Last edited: March. 31, 2020
Explanations of the 'boxy sound', extraordinary speaker designs, full-range drivers, two-way vs. three-way speakers, the missing specs, speaker spikes or rubber feet, why desktop speakers sound bad
The most important component of an audio system is the loudspeaker and the headphone. Modern audio players and amplifiers are so perfect that it makes no sense to talk about audible differences anymore. On the other hand the difference between loudspeakers and headphones is still huge. Most loudspeakers have a nonlinear frequency response (may come from driver resonances, uncompensated baffle diffraction, excessive cabinet edge diffraction, etc.) or other problems (poor off-axis responses). In addition to that the speaker's frequency response will vary according to room size, speaker placement, listening distance... Reflection from the wall behind the speaker and from the floor (or from the table for desktop speakers) is a common problem in room acoustics.
What makes a loudspeaker's sound 'boxy'?
Explanations of the 'boxy sound' - what makes a loudspeaker's sound 'boxy':
- A loudspeaker without baffle step compensation may sound 'thin' if set up far away from the rear wall. The loss depends on the baffle dimensions. (More about baffle step with links on the page of Rear Wall Reflection Simulator)
- Small PC speakers, desktop speakers have little or no bass and typically an overshoot (boost) between 200 Hz and 300 Hz. So in this case the reason for the boxy sound is the poor bass reproduction of the full-range driver, the small cabinet size and not the cabinet material and construction. (Although there is also a lack of baffle step compensation too.)
- There is some sound leakage from poorly constructed large cabinets (> 5 liters) with thin walls and no damping material. The sound leakage is greatest at mid frequencies.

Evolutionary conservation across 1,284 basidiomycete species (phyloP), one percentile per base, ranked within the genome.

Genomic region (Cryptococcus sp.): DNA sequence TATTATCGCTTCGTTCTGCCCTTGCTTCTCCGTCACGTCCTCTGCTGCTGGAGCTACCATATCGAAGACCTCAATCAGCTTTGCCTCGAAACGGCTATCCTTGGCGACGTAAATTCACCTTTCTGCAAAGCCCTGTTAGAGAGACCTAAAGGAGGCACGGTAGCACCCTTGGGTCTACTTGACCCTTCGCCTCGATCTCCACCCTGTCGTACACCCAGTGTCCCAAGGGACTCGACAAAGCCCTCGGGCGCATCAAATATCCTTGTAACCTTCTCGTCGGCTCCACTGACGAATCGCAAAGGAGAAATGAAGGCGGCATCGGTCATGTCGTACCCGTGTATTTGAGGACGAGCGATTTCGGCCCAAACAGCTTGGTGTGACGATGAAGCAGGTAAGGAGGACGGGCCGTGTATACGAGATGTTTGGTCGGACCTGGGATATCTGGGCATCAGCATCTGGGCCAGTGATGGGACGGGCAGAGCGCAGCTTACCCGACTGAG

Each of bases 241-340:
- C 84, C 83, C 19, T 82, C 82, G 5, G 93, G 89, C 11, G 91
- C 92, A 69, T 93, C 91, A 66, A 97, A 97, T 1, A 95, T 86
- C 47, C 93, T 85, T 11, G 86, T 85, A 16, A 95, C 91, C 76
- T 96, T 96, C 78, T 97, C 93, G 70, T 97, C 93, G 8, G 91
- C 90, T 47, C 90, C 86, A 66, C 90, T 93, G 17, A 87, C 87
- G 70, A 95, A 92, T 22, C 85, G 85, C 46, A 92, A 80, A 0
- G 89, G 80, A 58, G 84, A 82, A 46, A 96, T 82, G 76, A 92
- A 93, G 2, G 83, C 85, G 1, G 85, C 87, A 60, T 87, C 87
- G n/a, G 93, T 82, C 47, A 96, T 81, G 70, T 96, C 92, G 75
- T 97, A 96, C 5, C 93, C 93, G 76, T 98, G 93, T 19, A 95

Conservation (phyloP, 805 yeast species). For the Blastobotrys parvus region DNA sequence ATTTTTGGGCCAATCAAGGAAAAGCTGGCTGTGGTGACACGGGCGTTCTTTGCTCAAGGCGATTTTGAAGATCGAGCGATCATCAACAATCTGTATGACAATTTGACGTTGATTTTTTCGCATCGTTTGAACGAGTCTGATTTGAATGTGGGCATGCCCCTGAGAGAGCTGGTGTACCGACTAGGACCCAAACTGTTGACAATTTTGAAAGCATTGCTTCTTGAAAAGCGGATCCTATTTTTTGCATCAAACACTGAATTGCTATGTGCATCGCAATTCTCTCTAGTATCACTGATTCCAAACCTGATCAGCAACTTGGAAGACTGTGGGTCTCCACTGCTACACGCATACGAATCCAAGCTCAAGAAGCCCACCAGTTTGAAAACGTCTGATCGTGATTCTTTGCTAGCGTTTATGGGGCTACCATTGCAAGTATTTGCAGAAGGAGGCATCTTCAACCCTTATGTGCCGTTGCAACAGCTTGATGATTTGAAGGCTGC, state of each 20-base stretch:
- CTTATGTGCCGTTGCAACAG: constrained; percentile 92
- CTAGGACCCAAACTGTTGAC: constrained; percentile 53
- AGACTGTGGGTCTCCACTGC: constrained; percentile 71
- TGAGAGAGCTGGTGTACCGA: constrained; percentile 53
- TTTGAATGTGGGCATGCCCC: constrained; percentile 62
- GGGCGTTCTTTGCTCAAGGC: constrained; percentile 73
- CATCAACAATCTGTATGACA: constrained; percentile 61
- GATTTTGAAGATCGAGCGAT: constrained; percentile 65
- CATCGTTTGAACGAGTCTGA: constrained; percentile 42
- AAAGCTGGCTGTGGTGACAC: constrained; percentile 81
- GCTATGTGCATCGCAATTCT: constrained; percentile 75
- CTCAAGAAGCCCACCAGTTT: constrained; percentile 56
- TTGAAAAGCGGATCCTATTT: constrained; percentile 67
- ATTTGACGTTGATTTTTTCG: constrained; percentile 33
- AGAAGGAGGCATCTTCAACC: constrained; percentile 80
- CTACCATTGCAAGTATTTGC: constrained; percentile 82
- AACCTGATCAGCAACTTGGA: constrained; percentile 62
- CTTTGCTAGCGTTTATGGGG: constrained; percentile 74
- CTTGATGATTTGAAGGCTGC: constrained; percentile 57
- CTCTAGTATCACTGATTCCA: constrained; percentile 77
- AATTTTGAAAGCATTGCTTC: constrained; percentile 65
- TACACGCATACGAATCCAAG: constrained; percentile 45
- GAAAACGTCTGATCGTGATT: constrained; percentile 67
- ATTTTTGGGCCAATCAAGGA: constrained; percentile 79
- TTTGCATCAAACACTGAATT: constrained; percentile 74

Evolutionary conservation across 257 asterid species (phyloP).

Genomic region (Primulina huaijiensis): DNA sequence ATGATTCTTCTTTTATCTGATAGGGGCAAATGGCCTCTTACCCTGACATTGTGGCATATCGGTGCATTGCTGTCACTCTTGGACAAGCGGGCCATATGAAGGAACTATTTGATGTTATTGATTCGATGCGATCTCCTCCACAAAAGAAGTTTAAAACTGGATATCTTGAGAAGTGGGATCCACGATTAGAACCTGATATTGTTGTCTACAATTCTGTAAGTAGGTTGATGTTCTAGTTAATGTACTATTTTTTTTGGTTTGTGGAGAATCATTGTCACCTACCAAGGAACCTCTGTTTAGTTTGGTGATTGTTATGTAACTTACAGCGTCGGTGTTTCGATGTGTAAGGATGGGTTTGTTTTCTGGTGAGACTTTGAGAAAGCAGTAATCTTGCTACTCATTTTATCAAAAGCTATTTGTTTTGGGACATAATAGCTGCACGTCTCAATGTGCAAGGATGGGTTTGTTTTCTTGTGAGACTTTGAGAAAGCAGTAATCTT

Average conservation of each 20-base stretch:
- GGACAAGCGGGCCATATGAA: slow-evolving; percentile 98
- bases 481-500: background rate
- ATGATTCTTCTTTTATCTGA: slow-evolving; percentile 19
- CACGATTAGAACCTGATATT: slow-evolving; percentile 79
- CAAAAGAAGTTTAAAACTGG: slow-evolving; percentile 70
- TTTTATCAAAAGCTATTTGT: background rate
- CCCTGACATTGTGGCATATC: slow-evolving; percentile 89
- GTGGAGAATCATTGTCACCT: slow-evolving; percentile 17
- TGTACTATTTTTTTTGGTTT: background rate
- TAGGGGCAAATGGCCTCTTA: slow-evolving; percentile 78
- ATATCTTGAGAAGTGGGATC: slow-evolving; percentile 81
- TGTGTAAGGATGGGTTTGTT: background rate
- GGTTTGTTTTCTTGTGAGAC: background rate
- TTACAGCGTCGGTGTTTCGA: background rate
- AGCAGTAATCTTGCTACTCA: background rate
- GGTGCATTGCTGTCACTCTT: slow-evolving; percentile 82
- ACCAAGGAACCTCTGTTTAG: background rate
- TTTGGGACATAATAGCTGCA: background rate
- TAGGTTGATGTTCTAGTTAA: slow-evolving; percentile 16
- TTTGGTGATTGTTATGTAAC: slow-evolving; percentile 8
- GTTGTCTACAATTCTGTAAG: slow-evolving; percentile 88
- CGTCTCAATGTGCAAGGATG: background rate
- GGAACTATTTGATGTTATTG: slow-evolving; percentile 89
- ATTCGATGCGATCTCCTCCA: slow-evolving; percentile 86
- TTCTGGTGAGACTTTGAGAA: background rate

Some notes on baffle step compensation (BSC). Although baffle step compensation is the popular term, it is not accurate. The correct term is free-field equalized speaker which means that the speaker's frequency response set to flat in free-field or quasi free-field (outdoors is close spproximation of free-field). A free-field equalized speaker may have too much bass if set up close to the rear wall - especially at high volume. Baffle step compensation is common in high-end loudspeakers and in loudspeaker kits. Mini HiFi speakers, low-cost floor-standing and bookshelf speakers have no compensation and active monitors have adjustable low frequency tuning. Of course, there are exceptions to this rule. Other names for baffle step: baffle loss, diffraction low frequency loss, low frequency loss in full space.
Extraordinary speaker designs
Most extraordinary speaker designs have no any sonic advantage over the traditional two-way / three-way speaker design:
- Time and phase coherent speakers with linear phase crossovers and time aligned drivers (sometimes this is called transient perfect speaker). The audibility of phase response and the time alignment are exaggerated by some speaker manufacturers. Our hearing becomes sensitive to phase (change of group delay) only in the lower frequency range, mainly below 200 Hz.
- The magic of point source: full range speakers, coaxial speakers are actually a compromise, not an advantage.
- Speakers with spherical or spiral shell-like cabinet....
- Speaker cabinets made of stone, glass, marble or concrete... These materials are actually worse than plywood or MDF and they are not for speaker cabinet building.
- Transmission line speakers. Good bass response can be achieved with more simple vented design.
- Bi-amplification and bi-cabling. Bi-cabling is utter nonsense and active crossovers are necessary only for bass cabinets.